Concerned about his small stature, a young Scottish boy applies for a mail-order body building course, successfully gaining both height and strength. At the age of 21, he displays a talent for hammer-throwing, and is selected to represent Britain in the 1956 Olympic Games in Melbourne, Australia.
- A wee bit of comedy and a wee bit of romance
Wee Geordie is an undersized lad who spends his savings on a physical culture course to increase his height and improve his strength. So successful is he that he is chosen in later years to represent Britain in the 1956 Melbourne Olympic Games and as a consequence wins gold in the hammer throw.
Such a simple tale with a message to youngsters that a goal can be achieved through sheer perseverance. Bill Travers plays the lead role as Geordie with a dour expression which breaks into a winning smile when things go right for him. Jean (Nora Gorsen) his companion since childhood urges him to accept the Olympic challenge and provides the romantic interest. Alistair Sim as the laird does well in a comic character role (as always). Francis de Wolff as Samson who prepares the correspondence courses for Geordie is a loud and aggressive character who takes all the credit for Geordie's success. There is a genuinely funny scene at the railway station when he farewells Geordie on his trip to Australia.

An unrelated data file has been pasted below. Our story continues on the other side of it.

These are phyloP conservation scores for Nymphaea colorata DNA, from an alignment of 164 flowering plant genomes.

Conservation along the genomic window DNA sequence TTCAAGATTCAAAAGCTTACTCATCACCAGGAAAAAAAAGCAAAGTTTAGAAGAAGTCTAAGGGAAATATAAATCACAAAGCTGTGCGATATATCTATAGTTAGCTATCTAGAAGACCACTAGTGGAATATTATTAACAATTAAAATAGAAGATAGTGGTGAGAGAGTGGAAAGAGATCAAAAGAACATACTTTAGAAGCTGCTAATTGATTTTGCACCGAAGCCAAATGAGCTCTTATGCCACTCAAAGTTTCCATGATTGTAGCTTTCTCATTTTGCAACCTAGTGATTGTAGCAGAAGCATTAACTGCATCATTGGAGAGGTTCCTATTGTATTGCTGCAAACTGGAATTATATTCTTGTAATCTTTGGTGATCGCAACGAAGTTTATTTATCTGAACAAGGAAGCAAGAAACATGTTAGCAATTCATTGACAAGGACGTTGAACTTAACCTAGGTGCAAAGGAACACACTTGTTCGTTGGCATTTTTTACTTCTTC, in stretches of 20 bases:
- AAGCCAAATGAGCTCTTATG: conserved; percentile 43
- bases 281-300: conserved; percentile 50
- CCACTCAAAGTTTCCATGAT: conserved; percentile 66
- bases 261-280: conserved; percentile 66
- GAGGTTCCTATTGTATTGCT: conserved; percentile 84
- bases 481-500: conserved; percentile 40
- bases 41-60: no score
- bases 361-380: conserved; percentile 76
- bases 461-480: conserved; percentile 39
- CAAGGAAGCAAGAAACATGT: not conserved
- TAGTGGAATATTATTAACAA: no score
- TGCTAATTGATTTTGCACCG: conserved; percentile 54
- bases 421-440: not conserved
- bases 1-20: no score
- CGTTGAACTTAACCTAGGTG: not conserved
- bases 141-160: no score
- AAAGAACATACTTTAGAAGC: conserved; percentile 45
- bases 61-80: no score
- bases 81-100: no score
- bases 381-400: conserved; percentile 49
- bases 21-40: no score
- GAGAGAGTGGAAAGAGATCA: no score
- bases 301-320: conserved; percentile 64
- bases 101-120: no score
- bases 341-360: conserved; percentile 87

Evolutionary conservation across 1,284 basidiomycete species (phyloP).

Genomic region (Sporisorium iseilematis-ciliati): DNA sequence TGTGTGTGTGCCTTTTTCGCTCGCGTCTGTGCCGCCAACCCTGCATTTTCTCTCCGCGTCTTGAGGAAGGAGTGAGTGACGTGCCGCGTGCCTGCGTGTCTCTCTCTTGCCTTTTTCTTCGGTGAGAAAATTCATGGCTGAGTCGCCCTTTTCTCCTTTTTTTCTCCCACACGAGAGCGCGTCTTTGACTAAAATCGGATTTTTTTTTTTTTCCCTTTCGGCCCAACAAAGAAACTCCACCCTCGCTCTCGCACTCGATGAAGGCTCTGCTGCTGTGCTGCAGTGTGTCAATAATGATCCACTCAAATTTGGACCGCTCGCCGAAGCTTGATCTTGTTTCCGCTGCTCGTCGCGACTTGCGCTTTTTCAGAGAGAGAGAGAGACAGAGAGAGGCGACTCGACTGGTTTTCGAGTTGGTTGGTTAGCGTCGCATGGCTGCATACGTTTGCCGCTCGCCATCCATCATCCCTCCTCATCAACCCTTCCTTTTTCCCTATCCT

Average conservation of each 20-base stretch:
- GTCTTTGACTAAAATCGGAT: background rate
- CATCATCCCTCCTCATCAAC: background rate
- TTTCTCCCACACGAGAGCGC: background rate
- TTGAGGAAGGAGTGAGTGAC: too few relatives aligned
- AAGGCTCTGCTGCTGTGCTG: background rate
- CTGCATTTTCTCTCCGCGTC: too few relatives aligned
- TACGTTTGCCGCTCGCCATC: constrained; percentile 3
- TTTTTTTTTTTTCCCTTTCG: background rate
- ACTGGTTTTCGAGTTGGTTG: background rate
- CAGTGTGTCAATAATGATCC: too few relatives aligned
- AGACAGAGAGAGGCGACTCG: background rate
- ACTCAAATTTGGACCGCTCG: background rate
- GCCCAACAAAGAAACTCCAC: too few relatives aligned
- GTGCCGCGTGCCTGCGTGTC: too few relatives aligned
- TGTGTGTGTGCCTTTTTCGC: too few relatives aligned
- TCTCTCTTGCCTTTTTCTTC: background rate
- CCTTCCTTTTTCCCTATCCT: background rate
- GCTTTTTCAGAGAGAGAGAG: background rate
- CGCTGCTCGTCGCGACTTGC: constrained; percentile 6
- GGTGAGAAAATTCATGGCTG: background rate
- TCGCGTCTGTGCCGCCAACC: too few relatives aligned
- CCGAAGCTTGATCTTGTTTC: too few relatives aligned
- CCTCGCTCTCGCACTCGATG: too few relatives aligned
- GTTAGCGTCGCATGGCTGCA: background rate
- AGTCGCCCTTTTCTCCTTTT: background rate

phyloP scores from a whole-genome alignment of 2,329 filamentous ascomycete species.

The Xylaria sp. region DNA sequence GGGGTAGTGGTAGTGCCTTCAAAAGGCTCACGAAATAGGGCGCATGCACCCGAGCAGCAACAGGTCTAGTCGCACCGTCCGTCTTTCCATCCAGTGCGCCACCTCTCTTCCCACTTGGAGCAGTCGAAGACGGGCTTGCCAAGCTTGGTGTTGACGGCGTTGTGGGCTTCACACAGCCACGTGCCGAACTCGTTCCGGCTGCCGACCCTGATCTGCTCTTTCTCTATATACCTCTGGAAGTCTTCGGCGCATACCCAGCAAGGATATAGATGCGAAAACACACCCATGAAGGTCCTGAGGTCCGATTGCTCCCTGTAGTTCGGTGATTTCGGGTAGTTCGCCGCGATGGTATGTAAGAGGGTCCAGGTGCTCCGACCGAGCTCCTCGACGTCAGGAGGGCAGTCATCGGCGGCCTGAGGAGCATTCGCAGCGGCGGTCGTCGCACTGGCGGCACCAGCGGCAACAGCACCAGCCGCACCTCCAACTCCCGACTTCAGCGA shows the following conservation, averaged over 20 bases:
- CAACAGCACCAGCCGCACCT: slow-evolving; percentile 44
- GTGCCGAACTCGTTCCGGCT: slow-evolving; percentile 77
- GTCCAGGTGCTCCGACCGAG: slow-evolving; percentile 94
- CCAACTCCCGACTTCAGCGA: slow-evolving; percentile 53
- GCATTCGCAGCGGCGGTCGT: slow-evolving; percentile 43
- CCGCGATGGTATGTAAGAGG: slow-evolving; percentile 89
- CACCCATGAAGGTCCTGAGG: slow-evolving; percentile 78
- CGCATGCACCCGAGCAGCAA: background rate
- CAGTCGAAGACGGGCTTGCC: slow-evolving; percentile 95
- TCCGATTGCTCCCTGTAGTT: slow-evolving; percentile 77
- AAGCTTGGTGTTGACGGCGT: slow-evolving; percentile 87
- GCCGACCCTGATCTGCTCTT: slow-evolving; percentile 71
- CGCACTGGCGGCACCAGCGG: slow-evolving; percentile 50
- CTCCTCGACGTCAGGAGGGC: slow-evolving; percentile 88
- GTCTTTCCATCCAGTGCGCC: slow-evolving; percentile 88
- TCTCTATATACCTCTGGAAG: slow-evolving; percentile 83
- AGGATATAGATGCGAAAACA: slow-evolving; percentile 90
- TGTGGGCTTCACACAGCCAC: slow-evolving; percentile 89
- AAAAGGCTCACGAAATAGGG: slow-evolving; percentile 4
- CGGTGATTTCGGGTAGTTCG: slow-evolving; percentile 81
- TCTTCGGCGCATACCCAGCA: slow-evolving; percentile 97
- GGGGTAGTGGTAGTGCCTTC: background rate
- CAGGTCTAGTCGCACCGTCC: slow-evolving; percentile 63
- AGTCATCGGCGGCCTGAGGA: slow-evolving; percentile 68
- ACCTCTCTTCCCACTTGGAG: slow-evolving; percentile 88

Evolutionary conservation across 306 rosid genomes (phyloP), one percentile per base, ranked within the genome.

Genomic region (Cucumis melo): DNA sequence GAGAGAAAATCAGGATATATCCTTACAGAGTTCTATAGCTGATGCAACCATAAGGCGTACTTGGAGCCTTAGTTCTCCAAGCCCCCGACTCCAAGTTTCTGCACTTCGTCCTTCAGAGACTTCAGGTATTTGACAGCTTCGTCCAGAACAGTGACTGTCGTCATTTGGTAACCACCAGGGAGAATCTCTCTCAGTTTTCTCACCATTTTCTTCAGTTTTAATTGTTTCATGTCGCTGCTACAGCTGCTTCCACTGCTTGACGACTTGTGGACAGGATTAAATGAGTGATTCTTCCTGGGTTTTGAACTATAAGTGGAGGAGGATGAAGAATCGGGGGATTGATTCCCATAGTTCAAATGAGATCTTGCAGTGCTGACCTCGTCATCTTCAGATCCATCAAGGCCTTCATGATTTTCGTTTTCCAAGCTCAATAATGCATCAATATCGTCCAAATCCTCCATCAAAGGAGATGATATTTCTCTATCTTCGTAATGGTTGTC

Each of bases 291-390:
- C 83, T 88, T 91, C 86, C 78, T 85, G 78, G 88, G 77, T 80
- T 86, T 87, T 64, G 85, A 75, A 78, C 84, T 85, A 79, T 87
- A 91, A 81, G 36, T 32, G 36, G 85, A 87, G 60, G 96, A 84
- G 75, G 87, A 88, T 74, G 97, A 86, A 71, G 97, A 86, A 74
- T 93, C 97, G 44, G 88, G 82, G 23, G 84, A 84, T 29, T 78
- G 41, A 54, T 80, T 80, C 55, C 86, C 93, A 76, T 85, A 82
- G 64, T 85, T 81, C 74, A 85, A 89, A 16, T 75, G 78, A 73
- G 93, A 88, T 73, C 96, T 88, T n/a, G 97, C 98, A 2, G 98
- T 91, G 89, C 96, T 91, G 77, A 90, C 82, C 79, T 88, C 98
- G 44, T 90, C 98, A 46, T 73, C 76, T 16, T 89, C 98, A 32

The dialogue is very simple and unsophisticated. It is spoken slowly and clearly and fortunately the Scottish accent can be understood. The colour photography has a washed out look and shows how much the technology has advanced in the last 40 years or so.
A nice little family film that will gladden the heart of any wee laddie or lassie.
- a super film that everyone should see..........
saw it at 16 yrs old and now 46 and still can't get it off my mind..where can this movie be rented or bought, it is too good of a movie not to be available. It is a totally feel good movie, me and my brother both want to see it again, why not bring back a great movie that is in the film catagories of the natural, the rookie, it happens every spring.....gary
- It has been at least ten years since I last saw it on PBS. The values extolled in this film are never ending, and perhaps even timely in this period of heightened violence in the world. Geordie has been a favourite for many years and, notwithstanding my like for all of the classic and modern hard-hitting western, war and other action films, the scene where Geordie tosses the hammer for a Gold Medal while he envisions his sweetheart coming over a hill through the heather is only one that remains stuck in my mind, even to this day.
- hope they bring this back on vhs.
The film throughout shows an innocence of the time which has been lost. The old house with the stairs to the bedrooms still sticks in my memory all these years latter. The plot could be used at any time in history but all of the scenery, comments, expressions are unique to this wonderful film and to a time long gone.
- alistar sim shines
Just as with the other commentators, I too saw this film decades ago. It had already been in release for a couple of years, so there was a muzzy sense of age to it, even then.